Laptop audio
June 18, 2005 8:13 AM   Subscribe

What is the best option for having decent audio on a laptop?

I recently bought my first laptop, a toshiba M40, which was intended to be a desktop replacement for me. Unfortunately, I found out after the fact that the default audio jacks are headphone jacks and don't run at a line level, so they sound pretty poor when I plug them into my reciever.

So I'm wondering what I should look for to remedy this. I've done a bit of looking and have found both USB sound cards
and PCMCIA sound cards, but I'm really not sure which is better. Honestly all I really need is a decent stereo line out - anything above that wouldn't hurt, but it isn't really necessary.
posted by vernondalhart to Computers & Internet (9 answers total) 1 user marked this as a favorite
Good Guys, Circuit City, and other big boxes tend to have fairly flexible return policies. Why not buy a couple and try them out?

You also ought to be able to experiment with the headphone out at various volumes and get "decent" audio. Play a cd on a cd player hooked up to the stereo via line level inputs and then the same one through the laptop. You might need to diddle with the amp's volume, but if you end up like me, you'll be mostly using the computer as the main audio source anyway so you won't be changing the volume much once it's set.
posted by mzurer at 8:54 AM on June 18, 2005

For PCMCIA, I highly recommend the Echo Indigo products - I use the DJ for, erm, DJ'ing...

For FireWire/USB2.0, have a look at M-Audio, which do a wide-range of interfaces, all of which are pretty good for the money.
posted by benzo8 at 9:22 AM on June 18, 2005

I've done a bit of looking and have found both USB sound cards
and PCMCIA sound cards, but I'm really not sure which is better.
Either should really be fine. USB might have some theoretical advantages (since it's physically more isolated from the electrical noise of the laptop), but I doubt it's especially noticable.

The Audigy2 series, in particular, seems pretty nice, in either form.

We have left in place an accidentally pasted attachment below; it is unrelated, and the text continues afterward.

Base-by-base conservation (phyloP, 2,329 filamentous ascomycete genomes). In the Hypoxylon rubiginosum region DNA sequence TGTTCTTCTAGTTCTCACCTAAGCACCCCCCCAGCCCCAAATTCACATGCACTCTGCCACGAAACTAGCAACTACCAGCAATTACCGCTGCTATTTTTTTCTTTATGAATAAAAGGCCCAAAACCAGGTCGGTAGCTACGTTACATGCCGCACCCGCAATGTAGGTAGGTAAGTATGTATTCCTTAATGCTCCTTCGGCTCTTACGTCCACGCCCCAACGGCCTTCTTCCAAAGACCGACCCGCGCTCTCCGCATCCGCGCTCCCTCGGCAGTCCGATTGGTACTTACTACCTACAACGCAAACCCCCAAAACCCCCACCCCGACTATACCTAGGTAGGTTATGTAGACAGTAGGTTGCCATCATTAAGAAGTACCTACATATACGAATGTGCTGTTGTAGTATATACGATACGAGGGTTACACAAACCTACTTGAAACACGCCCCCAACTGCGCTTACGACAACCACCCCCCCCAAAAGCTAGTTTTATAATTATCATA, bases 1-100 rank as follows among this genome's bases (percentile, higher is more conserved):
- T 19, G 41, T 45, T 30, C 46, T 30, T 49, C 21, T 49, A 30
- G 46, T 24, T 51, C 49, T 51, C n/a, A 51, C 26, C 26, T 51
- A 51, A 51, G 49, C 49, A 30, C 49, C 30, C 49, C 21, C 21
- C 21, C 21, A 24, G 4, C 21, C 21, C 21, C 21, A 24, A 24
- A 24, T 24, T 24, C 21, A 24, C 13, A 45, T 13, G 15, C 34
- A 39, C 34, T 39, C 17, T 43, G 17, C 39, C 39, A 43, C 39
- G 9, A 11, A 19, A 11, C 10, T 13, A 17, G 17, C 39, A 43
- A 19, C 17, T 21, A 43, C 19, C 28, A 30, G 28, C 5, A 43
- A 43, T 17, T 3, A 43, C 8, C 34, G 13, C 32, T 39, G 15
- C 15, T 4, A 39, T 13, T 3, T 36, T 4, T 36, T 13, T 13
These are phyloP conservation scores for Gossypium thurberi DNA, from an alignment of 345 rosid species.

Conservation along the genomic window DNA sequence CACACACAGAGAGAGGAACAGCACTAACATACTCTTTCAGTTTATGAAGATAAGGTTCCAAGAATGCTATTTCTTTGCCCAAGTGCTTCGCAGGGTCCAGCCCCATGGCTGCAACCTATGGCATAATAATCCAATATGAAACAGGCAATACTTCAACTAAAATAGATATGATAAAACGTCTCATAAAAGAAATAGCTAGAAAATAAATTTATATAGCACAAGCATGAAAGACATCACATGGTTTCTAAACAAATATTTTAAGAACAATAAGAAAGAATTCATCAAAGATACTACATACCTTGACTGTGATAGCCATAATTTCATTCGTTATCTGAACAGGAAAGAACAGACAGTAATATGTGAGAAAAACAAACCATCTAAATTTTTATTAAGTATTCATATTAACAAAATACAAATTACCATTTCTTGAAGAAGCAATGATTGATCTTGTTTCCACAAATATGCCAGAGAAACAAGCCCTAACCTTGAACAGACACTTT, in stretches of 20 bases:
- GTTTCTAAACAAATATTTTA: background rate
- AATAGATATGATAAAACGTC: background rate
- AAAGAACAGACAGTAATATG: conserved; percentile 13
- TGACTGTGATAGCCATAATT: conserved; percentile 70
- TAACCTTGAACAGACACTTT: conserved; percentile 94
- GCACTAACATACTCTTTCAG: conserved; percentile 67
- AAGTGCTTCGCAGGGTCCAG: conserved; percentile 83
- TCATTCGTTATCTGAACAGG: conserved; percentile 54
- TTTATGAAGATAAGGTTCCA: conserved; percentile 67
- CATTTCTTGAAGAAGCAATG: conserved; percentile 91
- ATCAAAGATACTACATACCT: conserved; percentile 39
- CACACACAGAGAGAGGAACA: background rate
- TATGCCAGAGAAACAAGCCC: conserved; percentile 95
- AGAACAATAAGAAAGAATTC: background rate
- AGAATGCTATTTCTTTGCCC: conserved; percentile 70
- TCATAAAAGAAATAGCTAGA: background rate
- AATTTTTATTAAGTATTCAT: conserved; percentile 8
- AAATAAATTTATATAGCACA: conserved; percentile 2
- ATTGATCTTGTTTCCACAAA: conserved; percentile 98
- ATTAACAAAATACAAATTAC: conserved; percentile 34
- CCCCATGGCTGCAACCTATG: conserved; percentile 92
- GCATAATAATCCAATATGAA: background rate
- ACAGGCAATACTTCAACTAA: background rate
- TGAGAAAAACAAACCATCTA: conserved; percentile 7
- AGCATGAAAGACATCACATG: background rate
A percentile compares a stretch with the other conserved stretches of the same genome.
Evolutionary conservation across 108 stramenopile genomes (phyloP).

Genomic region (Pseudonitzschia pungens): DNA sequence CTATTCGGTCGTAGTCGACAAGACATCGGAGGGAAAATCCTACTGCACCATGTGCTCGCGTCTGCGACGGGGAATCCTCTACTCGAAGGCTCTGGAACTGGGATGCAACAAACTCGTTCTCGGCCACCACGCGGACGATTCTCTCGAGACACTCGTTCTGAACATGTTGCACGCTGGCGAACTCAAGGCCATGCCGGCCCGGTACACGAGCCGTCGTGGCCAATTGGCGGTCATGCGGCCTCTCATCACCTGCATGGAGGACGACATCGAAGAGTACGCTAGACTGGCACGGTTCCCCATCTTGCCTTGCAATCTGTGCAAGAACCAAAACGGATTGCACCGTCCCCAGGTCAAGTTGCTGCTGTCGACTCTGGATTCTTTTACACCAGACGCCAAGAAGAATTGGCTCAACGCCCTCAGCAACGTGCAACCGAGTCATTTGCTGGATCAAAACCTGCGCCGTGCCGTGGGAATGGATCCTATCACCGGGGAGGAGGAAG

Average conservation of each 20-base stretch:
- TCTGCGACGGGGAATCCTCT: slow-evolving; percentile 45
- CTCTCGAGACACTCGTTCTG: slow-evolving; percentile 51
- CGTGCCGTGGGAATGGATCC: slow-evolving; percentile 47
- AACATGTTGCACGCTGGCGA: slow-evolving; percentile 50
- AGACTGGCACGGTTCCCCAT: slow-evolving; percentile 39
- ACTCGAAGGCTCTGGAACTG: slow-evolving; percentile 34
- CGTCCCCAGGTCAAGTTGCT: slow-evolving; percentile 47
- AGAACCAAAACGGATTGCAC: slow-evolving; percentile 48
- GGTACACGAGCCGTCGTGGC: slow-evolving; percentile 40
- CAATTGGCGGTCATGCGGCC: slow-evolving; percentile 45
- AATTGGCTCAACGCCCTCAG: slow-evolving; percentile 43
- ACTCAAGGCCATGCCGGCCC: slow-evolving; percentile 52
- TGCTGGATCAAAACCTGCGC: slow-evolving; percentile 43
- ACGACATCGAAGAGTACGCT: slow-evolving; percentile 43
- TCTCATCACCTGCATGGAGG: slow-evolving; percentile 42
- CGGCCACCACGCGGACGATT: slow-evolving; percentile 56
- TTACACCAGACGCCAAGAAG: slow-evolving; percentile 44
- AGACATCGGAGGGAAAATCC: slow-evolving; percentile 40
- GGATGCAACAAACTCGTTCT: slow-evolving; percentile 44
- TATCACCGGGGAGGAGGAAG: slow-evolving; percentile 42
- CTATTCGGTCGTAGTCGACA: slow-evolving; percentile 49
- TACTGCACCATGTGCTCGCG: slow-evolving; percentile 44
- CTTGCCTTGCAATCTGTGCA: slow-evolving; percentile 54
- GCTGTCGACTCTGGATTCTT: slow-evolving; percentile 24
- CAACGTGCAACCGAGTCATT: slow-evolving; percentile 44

Head-fi has a forum dedicated to using a computer as an audio source. You might want to browse around there.
posted by kickingtheground at 9:22 AM on June 18, 2005

The Griffin iMic is Windows and Mac compatible, £25 here in the UK.
posted by armoured-ant at 9:38 AM on June 18, 2005

USB audio adapters can have noise and latency issues, but will give you decent sound at a good price. They are also limited to stereo sound, so if you need multiple channels or higher quality sound, you'll need to look into PCMCIA or Firewire adapters.
posted by Rothko at 10:00 AM on June 18, 2005

Careful with Creative/Audigy products - Especially if high quality recording is a concern for you - They are infamous for resampling digital input, which of course isn't a good thing for the final product.
posted by rabble at 10:46 AM on June 18, 2005

Second for the iMic - I use it for both my Mac and my Windows laptop.
posted by DandyRandy at 9:55 PM on June 18, 2005

I like my old Stereo Link USB external box enough that I have two of them. One is on a Dell laptop and works very well. It is bigger and requires 120V supply, but sounds noticeably better than other approaches, even thought the technology is 4 years old. It costs $159, though.


I have sent back two different USB dongles including an M-audio because they just don't sound as good. This is even noticeable on streaming audio such as Rhapsody. The Stereo-Link also has a headphone output that sounds awesome with good headphones.

Their explanation:

"Why can't I just run an audio cable from my sound card to my Home Stereo?

You can, but you probably won't like the results. Many sound cards do not perform at audio-quality levels - producing lots of distortion and noise. They can be great for games, but not for real music. (Independent laboratory tests have shown that even the best Professional Audio Sound Cards, selling from $200 to $500+ and rated at the new 24-Bit industry standard, actually measure less than 16-Bit performance, and measurements on typical Sound Cards are much worse.)

Further, the inside of a computer is electrically a very noisy place, and the power supplies are full of digital noise from the processor, disk drives, and other computer components. Sound cards can transfer that noise into their audio output. Many people also experience "hum" from ground loop problems when connecting their sound card to their stereo.

The stereo-link SL1200 lives outside of your computer, connected with a clean, digital USB interface. It has its own quiet power supply and special isolation circuitry. It has excellent 20-bit DACs and operates at the "true" sampling rate of the recording, with no resampling.
posted by Instrumental at 12:16 AM on June 19, 2005

In my experience USB audio sucks system resources something fierce.
posted by HyperBlue at 3:17 AM on June 19, 2005

« Older Investor Newsletters   |   I bit my tongue! Newer »
This thread is closed to new comments.